Obica is an international chain of mozzarella bars, with restaurants in Italy, the US, Japan and Dubai. It also has five in London, with the latest, in St Paul’s, having opened in March.
The new flagship Obica St Paul leads the way for a “design-led renovation of all Obica eateries in the UK and a worldwide expansion of the brand”.
Raimondo Boggia, CEO of Obica, says: “We are very excited to bring to the City a cool restaurant with the freshest and finest Italian delicacies, plated in a contemporary style. We want to be recognised for the best mozzarella di bufala and the best pizza in central London, nothing less”.
It was pouring with rain the evening I rushed to this restaurant from Blackfriar’s Underground station. It wasn’t busy so there was plenty of choice when it came to where I sat – there is a section along the left-hand glass wall that looks more intimate, as well as a sit-up bar. (This Obica can seat 120 people in total.) I was offered a table around the other side, in view of the copper pizza oven.
The modern, open-plan interiors feature oak wood furniture, grey concrete floors, blackened and stainless steel, stone and leather.
The effect looks smart but because of a lack of customers, I felt like it was lacking in atmosphere. I can imagine it being quite bustling during weekday lunchtimes.
Obica St Paul is a good place for office workers.
Once seated, I was delivered water and a drinks menu, with a mention of the house-made syrups, fresh juices, purees and infusions used to make the cocktails. After deliberating for a few minutes, one of the waiters returned to offer a recommendation.
The choice is limited to four classic Italian libations such as the Negroni (£7), a few long drinks, and a selection of martinis (£8). I accepted the suggestion of the Vizio, made with Rey whisky, Cynar, DiSaronno and rhubarb bitters – it was delicious but the sweet almond accent from the Amaretto meant it would have been better drunk after dinner. Another time I will go for Nirvana, made with celery-infused gin, elderflower liqueur and fresh citrus mix.
During “aperitivo hour” at the bar (3.30pm-7pm) you can get cocktails for £5.50 and wine for £4.50 a glass.
All the wines on the menu are Italian, with reds ranging from £28 to £150 a bottle. Red by the glass is from £7 a glass, white from £6.
With the meal, which was delivered as small plates in no particular order, we had a bottle of the 2011 Belguardo Bronzone Riserva, Morellino di Scansano, from Maremma, Tuscany. It was supple with rich cherry fruit.
Obica is a good place to come for a quick bite with colleagues or a casual meal with clients. The concept is sharing plates, though, so be warned if you feel awkward about that. If you are worried about mozzarella being the only thing on the menu, you don’t need to.
Although it features prominently (the mozzarella di bufala DOP is imported directly from Campania, Italy, twice a week) there is also salumi, various antipasti, salads, soup, pasta, meat, fish and, of course, pizza.
Pizzas at Obica St Paul are prepared with stone-ground flour imported from Italy, and the dough is left to rise for at least 48 hours.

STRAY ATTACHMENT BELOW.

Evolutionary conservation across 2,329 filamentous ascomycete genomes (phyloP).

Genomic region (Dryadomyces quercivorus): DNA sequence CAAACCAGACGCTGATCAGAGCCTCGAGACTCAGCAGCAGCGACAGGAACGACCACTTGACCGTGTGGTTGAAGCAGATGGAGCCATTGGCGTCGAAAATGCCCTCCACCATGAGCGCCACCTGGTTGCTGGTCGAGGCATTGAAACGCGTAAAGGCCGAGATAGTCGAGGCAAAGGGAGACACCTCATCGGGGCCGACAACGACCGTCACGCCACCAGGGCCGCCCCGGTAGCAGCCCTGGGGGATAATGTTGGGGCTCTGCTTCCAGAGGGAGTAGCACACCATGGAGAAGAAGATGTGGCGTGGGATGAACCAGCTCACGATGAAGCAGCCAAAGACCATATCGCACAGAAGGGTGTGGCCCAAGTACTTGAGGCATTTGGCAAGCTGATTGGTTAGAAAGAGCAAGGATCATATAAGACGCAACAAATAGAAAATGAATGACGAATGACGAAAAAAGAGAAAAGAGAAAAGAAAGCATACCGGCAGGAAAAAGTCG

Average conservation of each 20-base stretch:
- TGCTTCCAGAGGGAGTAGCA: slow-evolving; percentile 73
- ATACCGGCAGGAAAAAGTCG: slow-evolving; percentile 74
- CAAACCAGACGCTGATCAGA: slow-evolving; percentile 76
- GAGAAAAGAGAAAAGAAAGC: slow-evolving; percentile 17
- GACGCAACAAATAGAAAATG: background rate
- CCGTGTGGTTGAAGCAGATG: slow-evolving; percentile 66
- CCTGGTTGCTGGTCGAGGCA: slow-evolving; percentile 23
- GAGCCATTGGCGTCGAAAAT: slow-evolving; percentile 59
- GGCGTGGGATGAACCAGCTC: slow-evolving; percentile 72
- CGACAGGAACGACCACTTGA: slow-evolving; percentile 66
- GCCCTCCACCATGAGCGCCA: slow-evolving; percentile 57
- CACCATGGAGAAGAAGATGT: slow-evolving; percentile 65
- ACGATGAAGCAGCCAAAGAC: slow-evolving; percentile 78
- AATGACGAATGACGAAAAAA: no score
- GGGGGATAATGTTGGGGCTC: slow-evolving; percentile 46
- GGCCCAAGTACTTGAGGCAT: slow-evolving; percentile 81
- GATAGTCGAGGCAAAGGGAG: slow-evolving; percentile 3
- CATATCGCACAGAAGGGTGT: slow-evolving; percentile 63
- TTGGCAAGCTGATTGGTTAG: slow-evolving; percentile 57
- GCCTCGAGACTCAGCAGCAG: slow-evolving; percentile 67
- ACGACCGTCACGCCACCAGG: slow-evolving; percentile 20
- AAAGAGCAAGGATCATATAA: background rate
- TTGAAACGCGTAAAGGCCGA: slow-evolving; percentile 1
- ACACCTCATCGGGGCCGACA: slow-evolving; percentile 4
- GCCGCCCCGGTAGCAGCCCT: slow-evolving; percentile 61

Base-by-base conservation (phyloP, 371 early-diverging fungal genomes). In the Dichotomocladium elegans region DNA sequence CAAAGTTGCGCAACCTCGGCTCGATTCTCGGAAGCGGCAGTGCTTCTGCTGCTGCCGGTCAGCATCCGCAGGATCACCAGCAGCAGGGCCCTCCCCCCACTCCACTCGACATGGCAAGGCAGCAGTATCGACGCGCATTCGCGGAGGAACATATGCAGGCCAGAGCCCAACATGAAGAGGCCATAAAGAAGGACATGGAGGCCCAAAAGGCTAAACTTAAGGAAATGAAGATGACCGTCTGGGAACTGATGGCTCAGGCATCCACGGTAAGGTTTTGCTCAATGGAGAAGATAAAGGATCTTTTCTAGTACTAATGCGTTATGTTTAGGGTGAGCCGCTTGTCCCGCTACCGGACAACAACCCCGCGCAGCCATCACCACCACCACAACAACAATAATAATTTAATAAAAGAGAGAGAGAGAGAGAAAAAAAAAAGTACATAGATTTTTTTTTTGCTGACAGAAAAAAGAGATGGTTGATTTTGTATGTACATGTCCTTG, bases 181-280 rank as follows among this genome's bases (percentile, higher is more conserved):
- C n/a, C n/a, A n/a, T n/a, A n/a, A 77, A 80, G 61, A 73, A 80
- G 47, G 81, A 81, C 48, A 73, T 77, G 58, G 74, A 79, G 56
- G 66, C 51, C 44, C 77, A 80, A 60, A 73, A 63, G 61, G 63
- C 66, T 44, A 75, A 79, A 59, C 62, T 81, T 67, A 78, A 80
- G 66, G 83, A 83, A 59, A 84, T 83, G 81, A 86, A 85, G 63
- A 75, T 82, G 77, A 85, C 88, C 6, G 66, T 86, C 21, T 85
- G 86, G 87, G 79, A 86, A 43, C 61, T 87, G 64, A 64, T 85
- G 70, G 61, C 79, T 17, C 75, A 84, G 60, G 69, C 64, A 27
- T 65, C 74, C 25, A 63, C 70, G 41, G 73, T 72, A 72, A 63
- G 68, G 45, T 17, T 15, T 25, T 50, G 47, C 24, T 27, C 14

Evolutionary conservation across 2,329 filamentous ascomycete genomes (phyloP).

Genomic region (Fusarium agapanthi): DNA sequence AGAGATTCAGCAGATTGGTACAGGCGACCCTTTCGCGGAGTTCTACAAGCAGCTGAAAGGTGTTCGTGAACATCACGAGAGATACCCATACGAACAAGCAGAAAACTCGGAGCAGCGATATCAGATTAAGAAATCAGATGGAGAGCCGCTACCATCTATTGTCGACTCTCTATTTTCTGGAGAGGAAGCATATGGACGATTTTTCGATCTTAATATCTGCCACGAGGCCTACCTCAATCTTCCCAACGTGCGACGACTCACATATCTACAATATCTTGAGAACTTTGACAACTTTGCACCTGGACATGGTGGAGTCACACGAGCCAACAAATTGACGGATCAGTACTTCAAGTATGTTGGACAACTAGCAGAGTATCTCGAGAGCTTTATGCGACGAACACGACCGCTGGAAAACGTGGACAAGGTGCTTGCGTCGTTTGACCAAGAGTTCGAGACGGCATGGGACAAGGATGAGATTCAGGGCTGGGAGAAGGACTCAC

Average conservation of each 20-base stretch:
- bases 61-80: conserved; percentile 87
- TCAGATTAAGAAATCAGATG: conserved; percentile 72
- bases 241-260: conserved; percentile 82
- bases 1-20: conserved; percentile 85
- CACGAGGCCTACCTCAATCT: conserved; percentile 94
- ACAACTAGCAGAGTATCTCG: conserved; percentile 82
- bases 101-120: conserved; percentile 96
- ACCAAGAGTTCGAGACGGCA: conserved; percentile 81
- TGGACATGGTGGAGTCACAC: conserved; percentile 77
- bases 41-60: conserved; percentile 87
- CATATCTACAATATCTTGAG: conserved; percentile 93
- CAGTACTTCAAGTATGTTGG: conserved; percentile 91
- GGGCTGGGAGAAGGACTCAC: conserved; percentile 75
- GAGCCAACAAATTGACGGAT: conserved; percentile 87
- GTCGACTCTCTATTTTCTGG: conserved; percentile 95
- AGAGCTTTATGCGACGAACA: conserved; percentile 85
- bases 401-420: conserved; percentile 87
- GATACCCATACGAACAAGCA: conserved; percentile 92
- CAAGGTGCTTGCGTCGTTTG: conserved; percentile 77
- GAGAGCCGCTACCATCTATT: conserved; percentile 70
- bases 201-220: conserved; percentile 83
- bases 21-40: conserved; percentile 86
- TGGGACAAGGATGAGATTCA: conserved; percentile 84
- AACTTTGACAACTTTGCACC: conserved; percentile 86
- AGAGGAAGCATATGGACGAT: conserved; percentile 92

Not being a connoisseur of mozzarella, I let the waiter talk me through the taste profiles and then decided on the ricottina di buffalo (creamy and slightly sweet, £6) and the naturally smoked bufala affumicata (£6).
Each piece is served as the entire ball, and goes well with some crispy home-baked focaccina flat bread with sea salt and oregano. (Serving it in a brown paper bag was a nice rustic touch.) It’s also a lot for one person so note that one ball is enough for two people.
We also ordered the Datterini tomatoes with basil pesto (£5), which I felt could have done better in terms of presentation (the might have been nicer sliced and mixed with the pesto), and the creamy Burrata bruschetta with anchovies.
The salumi, which comes laden on wooden boards, includes Prosciutto Crudo San Daniele DOP (£6), Prosciutto Crudo di Parma DOP (£5) and Bresaola della Valtellina IGP (£6).
Wanting to sample some of the other dishes (in the name of research), we went for a modest portion of the tasty fresh ravioli (£13) with sage butter sauce (again slightly lacking in “wow” factor on a small white plate), and the well-cooked aubergine Parmigiana (sliced and topped with cheese and tomato, £7). The waiter also encouraged us to try the black rice and octopus salad (£12), which was very disappointing – chewy, flavourless and over-priced.
We didn’t have the appetite for dessert but the flourless chocolate and almond cake with fior di latte ice cream sounded lovely. (And probably would have gone well with the Vizio martini.) Limoncello and grappa take you back to that holiday in Italy you had.
The staff were very welcoming, helpful and enthusiastic. If anything, I would say our waiter tried too hard to make recommendations, and didn’t really get them right. I wasn’t convinced he’d actually had the chance to eat and drink the things he was promoting.
A smart place for a bite to eat during or after work hours. The food is decent but lacking in imagination when it comes to presentation (fresh spinach leaves and Datterini tomatoes seem to appear on every plate). I think the pizza probably would have been a winner but I will have to go back to for that.
- OPENING HOURS Mon-Sat 11.30am-10.30pm. Closed Sun. Deli Mon-Fri 7am-3pm.
- PRICES £11-£18 for a pizza.
- CONTACT Unit 4, 5-7 Limeburner Lane, London; tel +44 (0)20 3327 0984; obica.com